At the time much potential farming land was locked up in large blocks which were either vacant or used for low intensity pastoral purposes. A particularly large owner of land was the Midland Railway Company, which had been granted the right to select and take up any land available within a 40 mile (64 km) band on either side of its line from Midland to Walkaway. One of the blocks that it had selected ran north from Mingenew to Tenindewa. Other land was held in large pastoral leases, some of which were located on the Geraldton Mullewa railway line. As a result, there were many thousands of acres of potential agricultural land located along this line which would have attracted the attention of the train passengers on their way two and from the goldfields. Troy, as noted above, was one of them. When land in the Tenindewa area became available in 1910 he bought 1000 acres at Indarra, 80 kilometres from Geraldton and 20 kilometres from Mullewa. He appears to have started adding to it almost immediately for in 1912 he appears in the Mullewa rate books as the rate payer for 1500 acres.
He may have bought the property at Indara for other reasons than simply the wish to develop a farm. At the time he bought the land his primary residence was his house in Mount Lawley in Perth but as the member for Mount Magnet he frequently visited the town, sometimes for extended periods. However there is no record of him having a house there so he may have stayed at one of the hotels when he visited the town. The farm, perhaps four or five hours by train from Mount Magnet, could have provided a convenient and welcome half-way house and a base for servicing his constituency. This would have been more so in the twenties and thirties when more reliable motor cars and more serviceable roads would have put Indarra only a few hours from Mount Magnet.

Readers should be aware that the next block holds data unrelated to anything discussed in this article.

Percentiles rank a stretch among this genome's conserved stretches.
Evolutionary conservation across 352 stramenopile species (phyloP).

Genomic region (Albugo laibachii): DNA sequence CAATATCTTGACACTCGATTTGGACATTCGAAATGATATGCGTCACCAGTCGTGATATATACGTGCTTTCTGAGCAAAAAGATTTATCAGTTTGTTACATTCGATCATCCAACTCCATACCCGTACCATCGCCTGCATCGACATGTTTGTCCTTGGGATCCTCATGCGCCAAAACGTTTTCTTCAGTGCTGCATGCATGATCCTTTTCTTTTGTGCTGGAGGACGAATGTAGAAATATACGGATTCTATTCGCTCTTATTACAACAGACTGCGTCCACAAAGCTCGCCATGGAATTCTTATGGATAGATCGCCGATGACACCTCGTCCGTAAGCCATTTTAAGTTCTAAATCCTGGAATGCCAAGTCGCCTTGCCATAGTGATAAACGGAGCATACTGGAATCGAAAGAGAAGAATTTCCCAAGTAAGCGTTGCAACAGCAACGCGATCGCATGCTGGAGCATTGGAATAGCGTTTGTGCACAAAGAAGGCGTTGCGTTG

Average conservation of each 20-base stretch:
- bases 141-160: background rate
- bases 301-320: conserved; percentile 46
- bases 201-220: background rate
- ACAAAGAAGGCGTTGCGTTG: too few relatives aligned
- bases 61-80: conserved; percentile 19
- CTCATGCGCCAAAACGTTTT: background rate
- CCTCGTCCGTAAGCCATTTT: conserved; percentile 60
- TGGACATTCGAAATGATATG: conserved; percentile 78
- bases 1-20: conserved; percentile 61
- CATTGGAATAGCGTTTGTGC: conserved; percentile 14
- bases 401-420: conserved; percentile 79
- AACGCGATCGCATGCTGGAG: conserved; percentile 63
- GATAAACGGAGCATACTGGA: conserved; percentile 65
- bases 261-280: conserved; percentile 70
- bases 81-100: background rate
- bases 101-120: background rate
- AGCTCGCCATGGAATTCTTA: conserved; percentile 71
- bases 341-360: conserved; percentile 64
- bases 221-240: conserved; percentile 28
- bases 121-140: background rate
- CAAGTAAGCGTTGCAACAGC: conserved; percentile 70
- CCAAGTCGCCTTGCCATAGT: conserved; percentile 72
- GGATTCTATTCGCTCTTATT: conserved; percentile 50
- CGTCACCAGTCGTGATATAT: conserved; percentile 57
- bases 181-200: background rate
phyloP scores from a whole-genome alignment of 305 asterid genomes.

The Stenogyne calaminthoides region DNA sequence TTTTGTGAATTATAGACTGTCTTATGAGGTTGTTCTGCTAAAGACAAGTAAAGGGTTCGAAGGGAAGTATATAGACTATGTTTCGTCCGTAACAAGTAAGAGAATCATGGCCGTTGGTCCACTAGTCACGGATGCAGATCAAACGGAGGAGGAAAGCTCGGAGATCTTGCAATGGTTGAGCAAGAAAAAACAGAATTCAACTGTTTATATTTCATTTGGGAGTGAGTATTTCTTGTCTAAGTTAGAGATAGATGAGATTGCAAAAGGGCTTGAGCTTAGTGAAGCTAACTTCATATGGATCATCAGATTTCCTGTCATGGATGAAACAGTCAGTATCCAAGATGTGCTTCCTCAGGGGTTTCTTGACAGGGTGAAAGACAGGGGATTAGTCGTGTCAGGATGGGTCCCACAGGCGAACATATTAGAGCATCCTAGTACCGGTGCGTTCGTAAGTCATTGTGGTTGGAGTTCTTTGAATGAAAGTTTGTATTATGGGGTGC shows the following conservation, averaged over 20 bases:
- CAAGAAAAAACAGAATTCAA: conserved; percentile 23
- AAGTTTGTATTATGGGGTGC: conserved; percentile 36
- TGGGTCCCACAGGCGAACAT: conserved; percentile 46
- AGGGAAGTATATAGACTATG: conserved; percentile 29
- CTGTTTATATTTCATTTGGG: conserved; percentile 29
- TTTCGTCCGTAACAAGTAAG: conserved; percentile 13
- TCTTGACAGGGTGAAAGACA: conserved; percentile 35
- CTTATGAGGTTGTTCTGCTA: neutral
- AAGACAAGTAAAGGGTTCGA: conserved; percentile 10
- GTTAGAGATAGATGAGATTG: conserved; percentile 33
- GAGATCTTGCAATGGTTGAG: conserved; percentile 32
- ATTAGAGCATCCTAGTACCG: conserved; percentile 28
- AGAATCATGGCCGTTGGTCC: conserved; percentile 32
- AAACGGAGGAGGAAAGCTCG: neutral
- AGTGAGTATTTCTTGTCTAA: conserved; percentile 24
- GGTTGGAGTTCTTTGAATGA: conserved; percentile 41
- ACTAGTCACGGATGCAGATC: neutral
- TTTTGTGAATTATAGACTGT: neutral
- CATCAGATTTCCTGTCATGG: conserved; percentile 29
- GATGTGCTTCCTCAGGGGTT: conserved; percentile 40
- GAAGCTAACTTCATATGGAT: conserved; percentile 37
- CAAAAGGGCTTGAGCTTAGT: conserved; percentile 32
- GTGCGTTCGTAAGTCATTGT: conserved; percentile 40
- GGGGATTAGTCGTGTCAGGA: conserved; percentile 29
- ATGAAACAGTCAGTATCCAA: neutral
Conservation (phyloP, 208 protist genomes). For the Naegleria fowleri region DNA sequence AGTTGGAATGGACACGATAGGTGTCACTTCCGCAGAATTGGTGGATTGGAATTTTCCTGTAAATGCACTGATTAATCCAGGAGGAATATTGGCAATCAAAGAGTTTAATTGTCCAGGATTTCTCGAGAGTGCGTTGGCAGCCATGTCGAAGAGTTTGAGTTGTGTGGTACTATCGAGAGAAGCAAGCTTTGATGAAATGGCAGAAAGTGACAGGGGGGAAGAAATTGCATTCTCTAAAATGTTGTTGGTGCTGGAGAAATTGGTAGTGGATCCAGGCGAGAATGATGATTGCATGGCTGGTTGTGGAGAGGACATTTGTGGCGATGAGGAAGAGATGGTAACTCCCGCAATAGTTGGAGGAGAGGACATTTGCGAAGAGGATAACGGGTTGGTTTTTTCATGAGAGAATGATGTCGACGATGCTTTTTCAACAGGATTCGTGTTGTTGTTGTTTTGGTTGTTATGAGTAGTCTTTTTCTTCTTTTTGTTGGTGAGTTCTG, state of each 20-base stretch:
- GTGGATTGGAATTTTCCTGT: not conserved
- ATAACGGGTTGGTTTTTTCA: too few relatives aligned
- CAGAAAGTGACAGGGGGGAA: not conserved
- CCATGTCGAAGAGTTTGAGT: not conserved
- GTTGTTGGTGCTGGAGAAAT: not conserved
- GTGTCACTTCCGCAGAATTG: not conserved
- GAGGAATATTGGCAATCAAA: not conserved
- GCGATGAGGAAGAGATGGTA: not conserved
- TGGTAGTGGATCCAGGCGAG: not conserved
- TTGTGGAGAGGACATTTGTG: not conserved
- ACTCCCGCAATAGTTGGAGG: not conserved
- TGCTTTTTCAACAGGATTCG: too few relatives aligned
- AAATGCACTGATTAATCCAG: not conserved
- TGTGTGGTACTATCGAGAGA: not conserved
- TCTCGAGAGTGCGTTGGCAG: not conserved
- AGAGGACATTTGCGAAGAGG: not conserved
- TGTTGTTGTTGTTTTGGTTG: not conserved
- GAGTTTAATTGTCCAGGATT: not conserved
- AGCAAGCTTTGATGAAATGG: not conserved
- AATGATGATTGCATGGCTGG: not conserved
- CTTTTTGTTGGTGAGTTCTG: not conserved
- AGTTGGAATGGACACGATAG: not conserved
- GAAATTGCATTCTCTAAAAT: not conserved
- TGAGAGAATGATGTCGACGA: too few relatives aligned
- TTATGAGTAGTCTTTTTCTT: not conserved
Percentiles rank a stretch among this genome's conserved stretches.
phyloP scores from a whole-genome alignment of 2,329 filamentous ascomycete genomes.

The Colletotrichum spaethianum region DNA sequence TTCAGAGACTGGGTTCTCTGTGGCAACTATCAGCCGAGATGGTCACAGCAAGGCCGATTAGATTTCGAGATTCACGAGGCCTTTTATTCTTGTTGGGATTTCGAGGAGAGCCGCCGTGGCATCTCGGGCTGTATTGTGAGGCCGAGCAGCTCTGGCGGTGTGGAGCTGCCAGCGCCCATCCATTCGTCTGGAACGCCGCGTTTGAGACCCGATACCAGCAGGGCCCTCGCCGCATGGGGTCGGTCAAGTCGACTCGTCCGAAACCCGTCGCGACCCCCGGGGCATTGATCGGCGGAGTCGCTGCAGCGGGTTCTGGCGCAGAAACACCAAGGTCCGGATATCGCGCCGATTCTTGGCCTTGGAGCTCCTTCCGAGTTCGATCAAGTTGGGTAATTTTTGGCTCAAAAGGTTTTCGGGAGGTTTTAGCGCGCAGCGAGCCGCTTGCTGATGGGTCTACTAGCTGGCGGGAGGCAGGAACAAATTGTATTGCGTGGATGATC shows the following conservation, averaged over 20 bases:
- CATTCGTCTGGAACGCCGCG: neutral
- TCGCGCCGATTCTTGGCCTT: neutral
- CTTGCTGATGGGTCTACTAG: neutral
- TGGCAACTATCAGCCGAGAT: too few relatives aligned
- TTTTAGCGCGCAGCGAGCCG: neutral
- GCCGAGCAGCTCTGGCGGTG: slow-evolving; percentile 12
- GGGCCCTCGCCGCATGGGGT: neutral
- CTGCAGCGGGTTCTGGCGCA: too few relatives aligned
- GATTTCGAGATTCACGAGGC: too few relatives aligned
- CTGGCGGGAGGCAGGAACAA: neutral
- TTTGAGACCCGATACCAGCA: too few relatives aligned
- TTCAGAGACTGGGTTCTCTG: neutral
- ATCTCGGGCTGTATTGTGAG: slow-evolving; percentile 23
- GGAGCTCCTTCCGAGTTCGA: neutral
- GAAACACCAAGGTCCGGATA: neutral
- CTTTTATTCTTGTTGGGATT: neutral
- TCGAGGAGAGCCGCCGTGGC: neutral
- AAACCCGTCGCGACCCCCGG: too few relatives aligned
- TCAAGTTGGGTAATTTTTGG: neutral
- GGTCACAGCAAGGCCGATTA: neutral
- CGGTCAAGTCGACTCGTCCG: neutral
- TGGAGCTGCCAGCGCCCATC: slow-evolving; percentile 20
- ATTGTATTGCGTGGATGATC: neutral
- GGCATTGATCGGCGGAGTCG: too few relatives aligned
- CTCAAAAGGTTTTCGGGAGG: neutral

Although he was a pioneer in the region, he was probably better placed to develop his property than his neighbours. Like most parliamentarians of the time he maintained his previous career and so continued to earn his salary as secretary of the AWA as well as his salary of £300 per year as the member for Mount Magnet. He also acted for unions in arbitrations from time to time and received tokens of appreciation from grateful unions, £96 and £20 in two reported cases in 1907. In 1911 his position was considerably improved when he was elected to the position of Speaker of the House with a salary of £900 per year. Presumably, therefore, he had the resources to not only purchase land but also to develop it.